The moral of the story is this: your room should only have one focal point. So if you already have one, choose wall art that’s less imposing. If you don’t have a focal point yet (and the room feels a bit flat or boring) then you know you can choose art for your home that feels more visually striking.
When I say less imposing, by the way, I don’t mean that the wall art has to be small. I just mean it won’t be bright, or heavily patterned. Size really matters when it comes to wall art, and that brings me onto my next point.
3. Then Figure out the Right Size
Honestly, the biggest wall art issue I see when I walk into a home has to do with scale. There will be a huge wall with a tiny piece of wall art on it. Or a huge wall with three small frames spaced miles apart. I know that larger wall art is naturally more expensive, but it’s worth the splurge to save your space from looking off-kilter.
The wall art needs to speak and relate to the furniture around it. For example:
- Art should span almost the entire width of your bed’s headboard
- It should also run almost the full width of your sideboard or dining table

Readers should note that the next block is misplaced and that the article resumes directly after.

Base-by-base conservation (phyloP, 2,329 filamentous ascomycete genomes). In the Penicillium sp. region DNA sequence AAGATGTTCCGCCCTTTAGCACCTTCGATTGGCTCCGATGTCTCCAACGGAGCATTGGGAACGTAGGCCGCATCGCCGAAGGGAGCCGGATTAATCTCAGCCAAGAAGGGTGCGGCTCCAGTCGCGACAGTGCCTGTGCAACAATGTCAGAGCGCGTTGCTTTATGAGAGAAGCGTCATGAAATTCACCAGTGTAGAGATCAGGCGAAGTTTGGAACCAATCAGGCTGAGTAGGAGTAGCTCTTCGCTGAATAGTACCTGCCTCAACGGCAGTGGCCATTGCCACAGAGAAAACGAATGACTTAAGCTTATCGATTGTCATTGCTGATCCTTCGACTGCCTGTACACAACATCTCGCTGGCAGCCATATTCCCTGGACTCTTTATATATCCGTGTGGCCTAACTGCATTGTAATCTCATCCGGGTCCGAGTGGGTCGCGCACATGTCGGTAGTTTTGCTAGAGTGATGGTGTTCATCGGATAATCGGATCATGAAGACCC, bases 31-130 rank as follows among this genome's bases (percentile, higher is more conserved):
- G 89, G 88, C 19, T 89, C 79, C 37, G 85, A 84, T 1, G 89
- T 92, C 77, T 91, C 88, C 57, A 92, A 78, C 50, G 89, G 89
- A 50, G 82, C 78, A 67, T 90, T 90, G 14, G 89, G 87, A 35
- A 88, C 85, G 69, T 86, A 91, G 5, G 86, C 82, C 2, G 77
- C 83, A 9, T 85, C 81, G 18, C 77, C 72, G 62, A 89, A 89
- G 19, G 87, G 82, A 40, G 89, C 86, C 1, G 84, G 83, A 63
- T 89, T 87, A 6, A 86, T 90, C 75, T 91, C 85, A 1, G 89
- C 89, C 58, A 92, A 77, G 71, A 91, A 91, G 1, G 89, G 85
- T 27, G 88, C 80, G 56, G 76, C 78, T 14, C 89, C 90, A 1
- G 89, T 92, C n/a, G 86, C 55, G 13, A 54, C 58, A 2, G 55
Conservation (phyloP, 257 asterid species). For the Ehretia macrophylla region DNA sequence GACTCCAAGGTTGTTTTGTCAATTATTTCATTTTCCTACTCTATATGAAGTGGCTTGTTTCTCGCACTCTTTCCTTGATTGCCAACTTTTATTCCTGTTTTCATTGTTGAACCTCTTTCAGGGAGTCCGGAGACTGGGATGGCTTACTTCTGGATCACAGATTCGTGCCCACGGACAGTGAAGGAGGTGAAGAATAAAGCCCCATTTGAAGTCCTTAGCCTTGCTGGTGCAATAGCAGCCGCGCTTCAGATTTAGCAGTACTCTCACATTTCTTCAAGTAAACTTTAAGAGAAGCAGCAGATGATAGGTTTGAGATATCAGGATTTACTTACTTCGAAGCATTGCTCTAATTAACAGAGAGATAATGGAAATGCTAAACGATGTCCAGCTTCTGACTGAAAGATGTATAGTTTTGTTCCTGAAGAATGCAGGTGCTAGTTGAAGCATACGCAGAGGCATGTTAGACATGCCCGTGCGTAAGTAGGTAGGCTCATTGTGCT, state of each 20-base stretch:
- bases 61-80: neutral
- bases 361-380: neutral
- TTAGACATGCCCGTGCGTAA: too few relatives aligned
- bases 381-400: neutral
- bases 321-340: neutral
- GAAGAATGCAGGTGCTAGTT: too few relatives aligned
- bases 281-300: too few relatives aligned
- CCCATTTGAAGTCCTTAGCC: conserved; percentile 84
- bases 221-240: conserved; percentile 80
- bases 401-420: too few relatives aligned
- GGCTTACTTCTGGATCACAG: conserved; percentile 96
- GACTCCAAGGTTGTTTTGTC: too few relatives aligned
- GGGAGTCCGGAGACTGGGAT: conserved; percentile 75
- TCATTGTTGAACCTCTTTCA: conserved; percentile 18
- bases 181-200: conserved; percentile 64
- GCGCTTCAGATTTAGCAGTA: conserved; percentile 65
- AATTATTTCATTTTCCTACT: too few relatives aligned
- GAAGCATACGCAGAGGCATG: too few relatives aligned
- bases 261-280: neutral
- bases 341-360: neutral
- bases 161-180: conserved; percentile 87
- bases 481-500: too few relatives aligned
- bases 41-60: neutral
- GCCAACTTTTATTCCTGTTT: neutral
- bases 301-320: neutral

- If it’s above an entry table, same rules: span almost the full length, but never over
- If it’s in an area with no furniture below it, it should take up a large amount of that wall
Look to the images in this post that show you how wall art takes up a space size-wise.
4. Deciding on One Large Piece, or Two Smaller Ones
Often, in a spot like above a bed, you’re left wondering if you buy one large piece of wall art, or two smaller ones. It actually doesn’t matter, as long as the two artworks will still almost span the width of the headboard. Ensure you factor in that you’ll need 10 to 20cm of space between the two artworks when they’re hung though.
Whether you buy one artwork or two also depends on what else is going on in the room. In a living room, for example, with two walls across from each other, I would always vary the wall art. So I’d do one large piece of wall art on one wall, and then two smaller artworks on the other wall. If you do one piece of art the same size directly across from one another, it looks like a weird mirror image.
You can also do a grid of wall art, or a trio of art on some walls too. It’s all about figuring out the size of wall you need to fill, and then filling it with something. That something can be one piece, two pieces, a four grid, and so on.